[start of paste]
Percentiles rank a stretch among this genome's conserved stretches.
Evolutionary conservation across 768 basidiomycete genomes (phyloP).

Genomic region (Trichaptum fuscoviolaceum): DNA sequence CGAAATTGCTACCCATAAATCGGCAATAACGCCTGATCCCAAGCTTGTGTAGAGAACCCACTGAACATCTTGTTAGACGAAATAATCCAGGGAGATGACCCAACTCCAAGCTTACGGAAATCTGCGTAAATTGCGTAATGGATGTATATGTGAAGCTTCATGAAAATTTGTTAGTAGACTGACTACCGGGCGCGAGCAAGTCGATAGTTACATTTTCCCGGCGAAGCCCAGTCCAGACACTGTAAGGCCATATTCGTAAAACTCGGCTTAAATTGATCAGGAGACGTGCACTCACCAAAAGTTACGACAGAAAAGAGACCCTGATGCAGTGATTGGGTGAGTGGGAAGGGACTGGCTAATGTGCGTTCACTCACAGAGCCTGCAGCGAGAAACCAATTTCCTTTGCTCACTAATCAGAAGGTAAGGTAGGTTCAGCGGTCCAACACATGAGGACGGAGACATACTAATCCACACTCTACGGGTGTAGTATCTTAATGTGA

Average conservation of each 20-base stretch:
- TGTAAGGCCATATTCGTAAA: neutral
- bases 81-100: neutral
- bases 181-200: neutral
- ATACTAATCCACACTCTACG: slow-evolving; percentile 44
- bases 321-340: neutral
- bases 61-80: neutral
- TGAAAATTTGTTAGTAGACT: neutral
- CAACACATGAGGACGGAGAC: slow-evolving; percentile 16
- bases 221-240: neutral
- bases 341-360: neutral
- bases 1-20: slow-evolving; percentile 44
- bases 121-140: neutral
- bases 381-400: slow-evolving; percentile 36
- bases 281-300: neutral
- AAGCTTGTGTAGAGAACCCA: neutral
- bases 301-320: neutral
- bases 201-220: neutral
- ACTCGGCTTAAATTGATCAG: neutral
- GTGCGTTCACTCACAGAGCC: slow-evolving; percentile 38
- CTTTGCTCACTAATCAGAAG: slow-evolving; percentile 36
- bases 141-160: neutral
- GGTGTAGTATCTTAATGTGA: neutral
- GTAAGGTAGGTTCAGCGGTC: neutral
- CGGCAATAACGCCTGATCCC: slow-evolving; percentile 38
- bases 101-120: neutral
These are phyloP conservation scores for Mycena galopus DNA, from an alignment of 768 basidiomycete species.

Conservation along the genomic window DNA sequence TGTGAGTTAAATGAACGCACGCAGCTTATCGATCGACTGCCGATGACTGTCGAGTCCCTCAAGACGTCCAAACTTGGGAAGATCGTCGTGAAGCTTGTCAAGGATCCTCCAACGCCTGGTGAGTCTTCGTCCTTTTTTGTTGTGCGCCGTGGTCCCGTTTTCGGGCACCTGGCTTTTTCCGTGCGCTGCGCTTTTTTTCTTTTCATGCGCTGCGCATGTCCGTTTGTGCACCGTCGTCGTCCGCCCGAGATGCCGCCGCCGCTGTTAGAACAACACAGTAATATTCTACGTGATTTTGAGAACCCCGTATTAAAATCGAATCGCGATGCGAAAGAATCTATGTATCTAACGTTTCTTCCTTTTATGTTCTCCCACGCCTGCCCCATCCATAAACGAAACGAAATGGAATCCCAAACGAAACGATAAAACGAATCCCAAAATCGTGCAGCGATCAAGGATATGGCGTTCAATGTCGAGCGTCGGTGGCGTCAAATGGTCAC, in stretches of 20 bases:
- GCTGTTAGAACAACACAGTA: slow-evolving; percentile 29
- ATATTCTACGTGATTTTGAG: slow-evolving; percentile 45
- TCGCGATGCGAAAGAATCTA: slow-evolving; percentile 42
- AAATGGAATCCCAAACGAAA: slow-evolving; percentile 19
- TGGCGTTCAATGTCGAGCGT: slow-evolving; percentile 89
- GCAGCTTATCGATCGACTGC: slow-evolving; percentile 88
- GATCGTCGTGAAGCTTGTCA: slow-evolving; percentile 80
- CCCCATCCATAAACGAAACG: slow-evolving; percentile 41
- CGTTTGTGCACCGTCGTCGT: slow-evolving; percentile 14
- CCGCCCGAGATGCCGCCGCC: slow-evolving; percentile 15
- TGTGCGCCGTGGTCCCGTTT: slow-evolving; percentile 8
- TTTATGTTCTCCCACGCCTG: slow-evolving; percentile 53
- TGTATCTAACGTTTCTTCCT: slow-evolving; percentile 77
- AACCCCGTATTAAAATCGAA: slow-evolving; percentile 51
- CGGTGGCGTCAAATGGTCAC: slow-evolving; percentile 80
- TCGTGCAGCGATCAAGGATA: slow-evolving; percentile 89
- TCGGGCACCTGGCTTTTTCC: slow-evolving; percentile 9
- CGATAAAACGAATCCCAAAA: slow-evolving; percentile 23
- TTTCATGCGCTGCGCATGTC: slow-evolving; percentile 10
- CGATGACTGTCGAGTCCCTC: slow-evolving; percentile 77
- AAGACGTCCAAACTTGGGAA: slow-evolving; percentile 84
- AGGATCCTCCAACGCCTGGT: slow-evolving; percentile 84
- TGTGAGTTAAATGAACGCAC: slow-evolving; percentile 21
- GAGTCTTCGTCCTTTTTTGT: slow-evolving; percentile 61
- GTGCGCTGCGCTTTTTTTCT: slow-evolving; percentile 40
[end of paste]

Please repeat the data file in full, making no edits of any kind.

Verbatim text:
Percentiles rank a stretch among this genome's conserved stretches.
Evolutionary conservation across 768 basidiomycete genomes (phyloP).

Genomic region (Trichaptum fuscoviolaceum): DNA sequence CGAAATTGCTACCCATAAATCGGCAATAACGCCTGATCCCAAGCTTGTGTAGAGAACCCACTGAACATCTTGTTAGACGAAATAATCCAGGGAGATGACCCAACTCCAAGCTTACGGAAATCTGCGTAAATTGCGTAATGGATGTATATGTGAAGCTTCATGAAAATTTGTTAGTAGACTGACTACCGGGCGCGAGCAAGTCGATAGTTACATTTTCCCGGCGAAGCCCAGTCCAGACACTGTAAGGCCATATTCGTAAAACTCGGCTTAAATTGATCAGGAGACGTGCACTCACCAAAAGTTACGACAGAAAAGAGACCCTGATGCAGTGATTGGGTGAGTGGGAAGGGACTGGCTAATGTGCGTTCACTCACAGAGCCTGCAGCGAGAAACCAATTTCCTTTGCTCACTAATCAGAAGGTAAGGTAGGTTCAGCGGTCCAACACATGAGGACGGAGACATACTAATCCACACTCTACGGGTGTAGTATCTTAATGTGA

Average conservation of each 20-base stretch:
- TGTAAGGCCATATTCGTAAA: neutral
- bases 81-100: neutral
- bases 181-200: neutral
- ATACTAATCCACACTCTACG: slow-evolving; percentile 44
- bases 321-340: neutral
- bases 61-80: neutral
- TGAAAATTTGTTAGTAGACT: neutral
- CAACACATGAGGACGGAGAC: slow-evolving; percentile 16
- bases 221-240: neutral
- bases 341-360: neutral
- bases 1-20: slow-evolving; percentile 44
- bases 121-140: neutral
- bases 381-400: slow-evolving; percentile 36
- bases 281-300: neutral
- AAGCTTGTGTAGAGAACCCA: neutral
- bases 301-320: neutral
- bases 201-220: neutral
- ACTCGGCTTAAATTGATCAG: neutral
- GTGCGTTCACTCACAGAGCC: slow-evolving; percentile 38
- CTTTGCTCACTAATCAGAAG: slow-evolving; percentile 36
- bases 141-160: neutral
- GGTGTAGTATCTTAATGTGA: neutral
- GTAAGGTAGGTTCAGCGGTC: neutral
- CGGCAATAACGCCTGATCCC: slow-evolving; percentile 38
- bases 101-120: neutral
These are phyloP conservation scores for Mycena galopus DNA, from an alignment of 768 basidiomycete species.

Conservation along the genomic window DNA sequence TGTGAGTTAAATGAACGCACGCAGCTTATCGATCGACTGCCGATGACTGTCGAGTCCCTCAAGACGTCCAAACTTGGGAAGATCGTCGTGAAGCTTGTCAAGGATCCTCCAACGCCTGGTGAGTCTTCGTCCTTTTTTGTTGTGCGCCGTGGTCCCGTTTTCGGGCACCTGGCTTTTTCCGTGCGCTGCGCTTTTTTTCTTTTCATGCGCTGCGCATGTCCGTTTGTGCACCGTCGTCGTCCGCCCGAGATGCCGCCGCCGCTGTTAGAACAACACAGTAATATTCTACGTGATTTTGAGAACCCCGTATTAAAATCGAATCGCGATGCGAAAGAATCTATGTATCTAACGTTTCTTCCTTTTATGTTCTCCCACGCCTGCCCCATCCATAAACGAAACGAAATGGAATCCCAAACGAAACGATAAAACGAATCCCAAAATCGTGCAGCGATCAAGGATATGGCGTTCAATGTCGAGCGTCGGTGGCGTCAAATGGTCAC, in stretches of 20 bases:
- GCTGTTAGAACAACACAGTA: slow-evolving; percentile 29
- ATATTCTACGTGATTTTGAG: slow-evolving; percentile 45
- TCGCGATGCGAAAGAATCTA: slow-evolving; percentile 42
- AAATGGAATCCCAAACGAAA: slow-evolving; percentile 19
- TGGCGTTCAATGTCGAGCGT: slow-evolving; percentile 89
- GCAGCTTATCGATCGACTGC: slow-evolving; percentile 88
- GATCGTCGTGAAGCTTGTCA: slow-evolving; percentile 80
- CCCCATCCATAAACGAAACG: slow-evolving; percentile 41
- CGTTTGTGCACCGTCGTCGT: slow-evolving; percentile 14
- CCGCCCGAGATGCCGCCGCC: slow-evolving; percentile 15
- TGTGCGCCGTGGTCCCGTTT: slow-evolving; percentile 8
- TTTATGTTCTCCCACGCCTG: slow-evolving; percentile 53
- TGTATCTAACGTTTCTTCCT: slow-evolving; percentile 77
- AACCCCGTATTAAAATCGAA: slow-evolving; percentile 51
- CGGTGGCGTCAAATGGTCAC: slow-evolving; percentile 80
- TCGTGCAGCGATCAAGGATA: slow-evolving; percentile 89
- TCGGGCACCTGGCTTTTTCC: slow-evolving; percentile 9
- CGATAAAACGAATCCCAAAA: slow-evolving; percentile 23
- TTTCATGCGCTGCGCATGTC: slow-evolving; percentile 10
- CGATGACTGTCGAGTCCCTC: slow-evolving; percentile 77
- AAGACGTCCAAACTTGGGAA: slow-evolving; percentile 84
- AGGATCCTCCAACGCCTGGT: slow-evolving; percentile 84
- TGTGAGTTAAATGAACGCAC: slow-evolving; percentile 21
- GAGTCTTCGTCCTTTTTTGT: slow-evolving; percentile 61
- GTGCGCTGCGCTTTTTTTCT: slow-evolving; percentile 40